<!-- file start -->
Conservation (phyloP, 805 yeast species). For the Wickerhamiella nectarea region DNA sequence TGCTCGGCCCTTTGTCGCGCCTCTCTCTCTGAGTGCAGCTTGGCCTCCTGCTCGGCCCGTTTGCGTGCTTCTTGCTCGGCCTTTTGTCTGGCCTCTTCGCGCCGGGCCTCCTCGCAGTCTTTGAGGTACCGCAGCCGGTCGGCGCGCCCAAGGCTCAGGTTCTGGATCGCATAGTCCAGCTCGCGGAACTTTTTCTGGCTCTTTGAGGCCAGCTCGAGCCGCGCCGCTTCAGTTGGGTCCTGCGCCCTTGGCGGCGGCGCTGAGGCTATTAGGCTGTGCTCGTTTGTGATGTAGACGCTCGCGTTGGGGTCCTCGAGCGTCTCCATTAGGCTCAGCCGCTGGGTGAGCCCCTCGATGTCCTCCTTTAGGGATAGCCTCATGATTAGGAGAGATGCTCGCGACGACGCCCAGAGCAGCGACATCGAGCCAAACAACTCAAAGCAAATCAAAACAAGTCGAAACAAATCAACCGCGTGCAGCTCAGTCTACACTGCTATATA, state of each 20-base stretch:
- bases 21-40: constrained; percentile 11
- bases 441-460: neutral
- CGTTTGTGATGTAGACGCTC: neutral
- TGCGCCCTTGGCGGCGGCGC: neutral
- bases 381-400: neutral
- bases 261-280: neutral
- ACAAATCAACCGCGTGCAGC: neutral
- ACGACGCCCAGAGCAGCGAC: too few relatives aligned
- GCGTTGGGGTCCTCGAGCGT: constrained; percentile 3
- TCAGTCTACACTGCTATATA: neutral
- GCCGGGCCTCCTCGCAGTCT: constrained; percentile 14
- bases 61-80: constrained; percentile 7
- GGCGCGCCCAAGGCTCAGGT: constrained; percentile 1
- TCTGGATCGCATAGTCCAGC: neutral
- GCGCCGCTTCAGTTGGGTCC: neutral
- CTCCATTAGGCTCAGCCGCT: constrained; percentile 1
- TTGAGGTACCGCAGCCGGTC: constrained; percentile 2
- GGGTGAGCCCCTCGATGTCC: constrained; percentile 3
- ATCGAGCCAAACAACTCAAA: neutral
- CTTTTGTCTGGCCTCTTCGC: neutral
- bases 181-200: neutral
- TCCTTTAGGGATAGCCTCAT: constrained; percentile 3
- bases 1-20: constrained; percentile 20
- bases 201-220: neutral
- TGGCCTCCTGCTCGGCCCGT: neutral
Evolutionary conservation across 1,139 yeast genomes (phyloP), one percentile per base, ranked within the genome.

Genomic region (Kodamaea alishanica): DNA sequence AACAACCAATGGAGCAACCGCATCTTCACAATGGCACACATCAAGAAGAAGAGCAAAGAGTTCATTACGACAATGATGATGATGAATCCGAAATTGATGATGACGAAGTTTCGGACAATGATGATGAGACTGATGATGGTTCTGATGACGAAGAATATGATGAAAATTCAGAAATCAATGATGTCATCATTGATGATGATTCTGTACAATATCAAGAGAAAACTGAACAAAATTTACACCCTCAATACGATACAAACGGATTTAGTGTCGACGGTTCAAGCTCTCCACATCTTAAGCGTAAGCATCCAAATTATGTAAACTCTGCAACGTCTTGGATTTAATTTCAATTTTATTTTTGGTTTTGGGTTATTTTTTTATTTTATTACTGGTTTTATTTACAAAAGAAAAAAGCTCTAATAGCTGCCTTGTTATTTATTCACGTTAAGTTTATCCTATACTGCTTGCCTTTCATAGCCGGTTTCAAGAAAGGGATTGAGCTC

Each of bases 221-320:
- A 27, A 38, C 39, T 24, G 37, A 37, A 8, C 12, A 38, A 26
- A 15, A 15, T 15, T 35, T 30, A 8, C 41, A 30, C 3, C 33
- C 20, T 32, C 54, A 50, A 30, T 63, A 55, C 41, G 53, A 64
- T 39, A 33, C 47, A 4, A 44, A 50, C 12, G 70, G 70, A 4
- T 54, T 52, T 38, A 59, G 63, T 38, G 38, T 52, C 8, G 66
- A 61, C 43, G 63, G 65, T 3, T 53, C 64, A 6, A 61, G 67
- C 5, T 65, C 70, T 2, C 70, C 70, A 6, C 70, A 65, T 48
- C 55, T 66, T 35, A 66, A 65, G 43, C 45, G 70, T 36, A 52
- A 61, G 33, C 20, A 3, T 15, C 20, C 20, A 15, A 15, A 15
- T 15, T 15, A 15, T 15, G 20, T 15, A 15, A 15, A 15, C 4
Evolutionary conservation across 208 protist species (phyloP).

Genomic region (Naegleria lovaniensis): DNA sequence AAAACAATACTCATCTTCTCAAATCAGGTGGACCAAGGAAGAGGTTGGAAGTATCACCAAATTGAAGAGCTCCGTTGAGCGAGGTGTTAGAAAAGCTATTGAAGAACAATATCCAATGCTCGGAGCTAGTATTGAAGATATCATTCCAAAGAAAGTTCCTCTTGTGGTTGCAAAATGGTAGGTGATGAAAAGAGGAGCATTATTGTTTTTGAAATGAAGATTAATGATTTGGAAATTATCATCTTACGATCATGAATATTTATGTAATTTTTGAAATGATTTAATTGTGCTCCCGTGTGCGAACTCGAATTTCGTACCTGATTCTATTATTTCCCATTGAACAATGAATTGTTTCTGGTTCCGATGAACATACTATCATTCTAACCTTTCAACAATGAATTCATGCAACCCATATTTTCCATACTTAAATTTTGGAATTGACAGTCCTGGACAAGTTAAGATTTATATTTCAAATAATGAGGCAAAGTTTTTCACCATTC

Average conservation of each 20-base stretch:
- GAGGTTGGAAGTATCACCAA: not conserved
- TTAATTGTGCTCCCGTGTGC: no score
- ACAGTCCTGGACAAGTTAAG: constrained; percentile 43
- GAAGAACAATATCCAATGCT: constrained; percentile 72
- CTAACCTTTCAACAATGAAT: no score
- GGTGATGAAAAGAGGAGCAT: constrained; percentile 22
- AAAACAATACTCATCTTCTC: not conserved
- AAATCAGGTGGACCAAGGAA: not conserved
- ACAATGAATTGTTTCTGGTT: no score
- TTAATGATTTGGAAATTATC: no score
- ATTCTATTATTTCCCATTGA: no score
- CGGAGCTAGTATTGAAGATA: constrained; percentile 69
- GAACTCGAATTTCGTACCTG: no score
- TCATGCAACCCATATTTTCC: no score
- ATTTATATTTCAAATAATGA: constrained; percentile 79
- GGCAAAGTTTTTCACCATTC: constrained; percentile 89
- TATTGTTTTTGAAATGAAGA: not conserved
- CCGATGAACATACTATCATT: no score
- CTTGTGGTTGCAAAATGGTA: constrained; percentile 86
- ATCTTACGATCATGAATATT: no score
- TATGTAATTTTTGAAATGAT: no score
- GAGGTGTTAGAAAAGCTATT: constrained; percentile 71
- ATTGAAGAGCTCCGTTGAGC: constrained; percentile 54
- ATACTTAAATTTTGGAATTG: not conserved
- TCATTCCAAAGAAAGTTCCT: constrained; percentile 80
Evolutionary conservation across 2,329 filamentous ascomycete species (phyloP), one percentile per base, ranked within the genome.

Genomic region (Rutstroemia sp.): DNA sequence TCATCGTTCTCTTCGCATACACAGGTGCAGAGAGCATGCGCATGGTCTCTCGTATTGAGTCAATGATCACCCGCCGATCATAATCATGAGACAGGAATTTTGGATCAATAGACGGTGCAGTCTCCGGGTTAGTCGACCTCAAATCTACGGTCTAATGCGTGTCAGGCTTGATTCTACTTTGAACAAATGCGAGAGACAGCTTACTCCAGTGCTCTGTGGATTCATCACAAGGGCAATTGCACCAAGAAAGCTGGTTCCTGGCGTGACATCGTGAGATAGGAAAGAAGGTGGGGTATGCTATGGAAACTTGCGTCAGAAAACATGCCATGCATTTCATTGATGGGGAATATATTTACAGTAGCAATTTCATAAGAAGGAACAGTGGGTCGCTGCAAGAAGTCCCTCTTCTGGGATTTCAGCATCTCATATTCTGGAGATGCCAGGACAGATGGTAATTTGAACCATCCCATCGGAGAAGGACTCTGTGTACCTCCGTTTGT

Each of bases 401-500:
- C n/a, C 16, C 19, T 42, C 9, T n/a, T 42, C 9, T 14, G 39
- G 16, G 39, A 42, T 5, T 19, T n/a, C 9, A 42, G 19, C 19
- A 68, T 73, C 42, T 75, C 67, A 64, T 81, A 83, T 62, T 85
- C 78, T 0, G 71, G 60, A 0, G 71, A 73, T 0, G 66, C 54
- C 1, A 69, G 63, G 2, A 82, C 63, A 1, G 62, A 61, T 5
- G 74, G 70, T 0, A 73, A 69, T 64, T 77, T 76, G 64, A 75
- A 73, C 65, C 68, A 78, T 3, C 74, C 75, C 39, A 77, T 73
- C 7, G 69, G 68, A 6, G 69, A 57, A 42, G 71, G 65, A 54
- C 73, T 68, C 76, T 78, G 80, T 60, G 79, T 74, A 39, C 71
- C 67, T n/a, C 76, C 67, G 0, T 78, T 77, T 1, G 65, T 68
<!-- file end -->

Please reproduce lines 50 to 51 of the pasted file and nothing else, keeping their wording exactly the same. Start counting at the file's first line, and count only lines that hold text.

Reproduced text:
- AAATCAGGTGGACCAAGGAA: not conserved
- ACAATGAATTGTTTCTGGTT: no score